Definition of hemiola in English:

hemiola

Line breaks: hemi|ola
Pronunciation: /ˌhɛmɪˈəʊlə
 
/

noun

Music
  • A musical figure in which, typically, two groups of three beats are replaced by three groups of two beats, giving the effect of a shift between triple and duple metre.
    More example sentences
    • It was the litany of fruity vowels and partisan plosives of the Russian language that inspired Musorgsky; likewise, Scriabin manipulated hemiolas and syncopes to mimic the rhythms of his native tongue.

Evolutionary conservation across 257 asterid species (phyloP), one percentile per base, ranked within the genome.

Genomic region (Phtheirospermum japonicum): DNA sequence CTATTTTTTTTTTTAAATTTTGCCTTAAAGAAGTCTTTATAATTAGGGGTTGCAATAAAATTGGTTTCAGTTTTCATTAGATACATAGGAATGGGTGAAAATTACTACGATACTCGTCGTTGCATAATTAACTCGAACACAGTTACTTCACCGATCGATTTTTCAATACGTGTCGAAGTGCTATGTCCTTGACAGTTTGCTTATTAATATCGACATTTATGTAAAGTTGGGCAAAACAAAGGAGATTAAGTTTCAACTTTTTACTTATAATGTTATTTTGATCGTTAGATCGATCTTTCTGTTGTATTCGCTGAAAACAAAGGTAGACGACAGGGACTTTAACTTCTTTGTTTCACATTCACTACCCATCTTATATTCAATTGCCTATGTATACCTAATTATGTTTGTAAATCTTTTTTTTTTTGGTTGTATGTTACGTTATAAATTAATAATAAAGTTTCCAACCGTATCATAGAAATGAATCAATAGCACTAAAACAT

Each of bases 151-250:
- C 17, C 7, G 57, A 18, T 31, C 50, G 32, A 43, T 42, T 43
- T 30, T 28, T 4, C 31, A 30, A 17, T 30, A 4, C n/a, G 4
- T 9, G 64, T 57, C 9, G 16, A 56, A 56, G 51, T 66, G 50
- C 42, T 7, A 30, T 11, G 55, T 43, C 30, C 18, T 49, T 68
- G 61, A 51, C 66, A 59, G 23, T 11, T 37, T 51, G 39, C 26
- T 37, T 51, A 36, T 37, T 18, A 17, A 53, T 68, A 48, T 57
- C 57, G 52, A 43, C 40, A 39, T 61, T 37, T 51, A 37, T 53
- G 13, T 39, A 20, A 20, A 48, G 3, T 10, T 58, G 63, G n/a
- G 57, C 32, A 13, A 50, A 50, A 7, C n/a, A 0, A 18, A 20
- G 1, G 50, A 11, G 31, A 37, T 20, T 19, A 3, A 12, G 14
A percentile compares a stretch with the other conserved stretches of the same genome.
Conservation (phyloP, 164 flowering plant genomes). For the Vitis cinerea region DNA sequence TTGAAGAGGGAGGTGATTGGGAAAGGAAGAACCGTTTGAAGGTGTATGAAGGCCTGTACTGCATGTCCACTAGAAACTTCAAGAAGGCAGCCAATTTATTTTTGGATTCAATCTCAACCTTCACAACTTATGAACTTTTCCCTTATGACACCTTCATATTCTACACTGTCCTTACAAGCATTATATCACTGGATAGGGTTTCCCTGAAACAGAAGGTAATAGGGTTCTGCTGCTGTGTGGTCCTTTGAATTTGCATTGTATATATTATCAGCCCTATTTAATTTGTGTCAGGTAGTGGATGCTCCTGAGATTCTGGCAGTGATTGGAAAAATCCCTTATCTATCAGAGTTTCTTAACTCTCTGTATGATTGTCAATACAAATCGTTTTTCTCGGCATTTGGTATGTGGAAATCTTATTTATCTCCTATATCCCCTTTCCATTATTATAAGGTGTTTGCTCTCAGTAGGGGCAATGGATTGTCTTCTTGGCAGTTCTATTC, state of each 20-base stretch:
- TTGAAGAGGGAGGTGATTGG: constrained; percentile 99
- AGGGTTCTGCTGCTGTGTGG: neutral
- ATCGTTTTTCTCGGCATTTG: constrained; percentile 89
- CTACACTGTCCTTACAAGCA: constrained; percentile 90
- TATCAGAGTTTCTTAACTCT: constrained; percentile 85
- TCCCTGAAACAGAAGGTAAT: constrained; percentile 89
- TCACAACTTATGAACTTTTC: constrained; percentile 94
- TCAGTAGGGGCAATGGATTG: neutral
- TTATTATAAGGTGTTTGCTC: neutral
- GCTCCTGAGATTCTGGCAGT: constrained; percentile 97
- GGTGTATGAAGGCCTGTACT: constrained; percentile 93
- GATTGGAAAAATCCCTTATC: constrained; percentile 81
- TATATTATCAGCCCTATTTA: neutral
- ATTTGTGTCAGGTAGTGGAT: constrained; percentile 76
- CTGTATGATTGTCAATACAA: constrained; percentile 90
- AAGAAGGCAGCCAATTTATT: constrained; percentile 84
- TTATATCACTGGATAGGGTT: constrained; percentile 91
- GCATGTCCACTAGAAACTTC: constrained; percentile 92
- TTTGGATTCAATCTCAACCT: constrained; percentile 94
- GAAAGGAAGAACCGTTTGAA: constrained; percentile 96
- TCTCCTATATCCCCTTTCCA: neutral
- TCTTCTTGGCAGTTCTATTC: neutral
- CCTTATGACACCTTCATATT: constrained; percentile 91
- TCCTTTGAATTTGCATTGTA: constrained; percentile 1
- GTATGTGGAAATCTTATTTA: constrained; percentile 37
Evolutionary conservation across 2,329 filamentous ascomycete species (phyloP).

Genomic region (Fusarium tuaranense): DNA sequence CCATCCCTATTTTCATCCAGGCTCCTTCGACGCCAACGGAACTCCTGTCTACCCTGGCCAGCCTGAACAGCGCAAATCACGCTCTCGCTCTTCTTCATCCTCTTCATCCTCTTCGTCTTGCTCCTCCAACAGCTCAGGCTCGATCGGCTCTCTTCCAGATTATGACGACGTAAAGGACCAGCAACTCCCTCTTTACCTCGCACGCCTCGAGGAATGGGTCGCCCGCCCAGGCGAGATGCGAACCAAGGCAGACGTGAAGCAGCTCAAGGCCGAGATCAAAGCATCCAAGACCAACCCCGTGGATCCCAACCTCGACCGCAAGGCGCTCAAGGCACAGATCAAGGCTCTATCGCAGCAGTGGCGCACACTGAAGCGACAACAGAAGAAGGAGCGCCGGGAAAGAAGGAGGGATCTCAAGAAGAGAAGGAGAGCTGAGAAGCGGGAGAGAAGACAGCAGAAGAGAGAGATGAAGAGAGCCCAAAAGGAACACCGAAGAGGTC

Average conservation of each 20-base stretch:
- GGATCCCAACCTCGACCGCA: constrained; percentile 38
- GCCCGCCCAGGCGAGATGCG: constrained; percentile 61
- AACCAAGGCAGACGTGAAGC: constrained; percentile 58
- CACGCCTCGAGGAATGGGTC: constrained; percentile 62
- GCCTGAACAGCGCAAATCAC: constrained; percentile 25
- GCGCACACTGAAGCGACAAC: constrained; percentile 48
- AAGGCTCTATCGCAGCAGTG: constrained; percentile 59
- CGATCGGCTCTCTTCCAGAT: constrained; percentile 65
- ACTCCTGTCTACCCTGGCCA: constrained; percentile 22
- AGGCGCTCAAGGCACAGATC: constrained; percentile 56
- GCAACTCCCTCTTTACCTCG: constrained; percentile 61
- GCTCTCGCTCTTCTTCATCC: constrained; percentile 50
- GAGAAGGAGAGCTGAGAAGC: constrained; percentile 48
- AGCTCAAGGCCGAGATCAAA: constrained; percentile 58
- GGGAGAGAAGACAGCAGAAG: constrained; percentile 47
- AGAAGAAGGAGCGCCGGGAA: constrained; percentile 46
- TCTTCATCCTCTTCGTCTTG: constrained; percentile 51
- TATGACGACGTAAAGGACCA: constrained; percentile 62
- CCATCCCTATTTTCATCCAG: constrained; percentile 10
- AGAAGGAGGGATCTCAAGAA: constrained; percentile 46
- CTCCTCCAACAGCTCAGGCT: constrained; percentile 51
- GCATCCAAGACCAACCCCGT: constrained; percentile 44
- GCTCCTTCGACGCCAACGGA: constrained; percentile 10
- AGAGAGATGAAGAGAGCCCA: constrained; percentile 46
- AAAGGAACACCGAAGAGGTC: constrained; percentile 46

• His is an oceanic performance that gives emphasis to the work's undulating hemiolas as they reach across bar lines and destabilize phrase periods.
    • The original inspiration for this deluxe 21st-century version of the hemiola is the 19th-century's master of rhythmic ambiguity, Brahms.

Origin

late Middle English: via medieval Latin from Greek hēmiolia 'in the ratio of one and a half to one' (from hēmi- 'half' + holos 'whole').

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Pronunciation: ˌkələrəˈto͝orə
noun
elaborate ornamentation of a vocal melody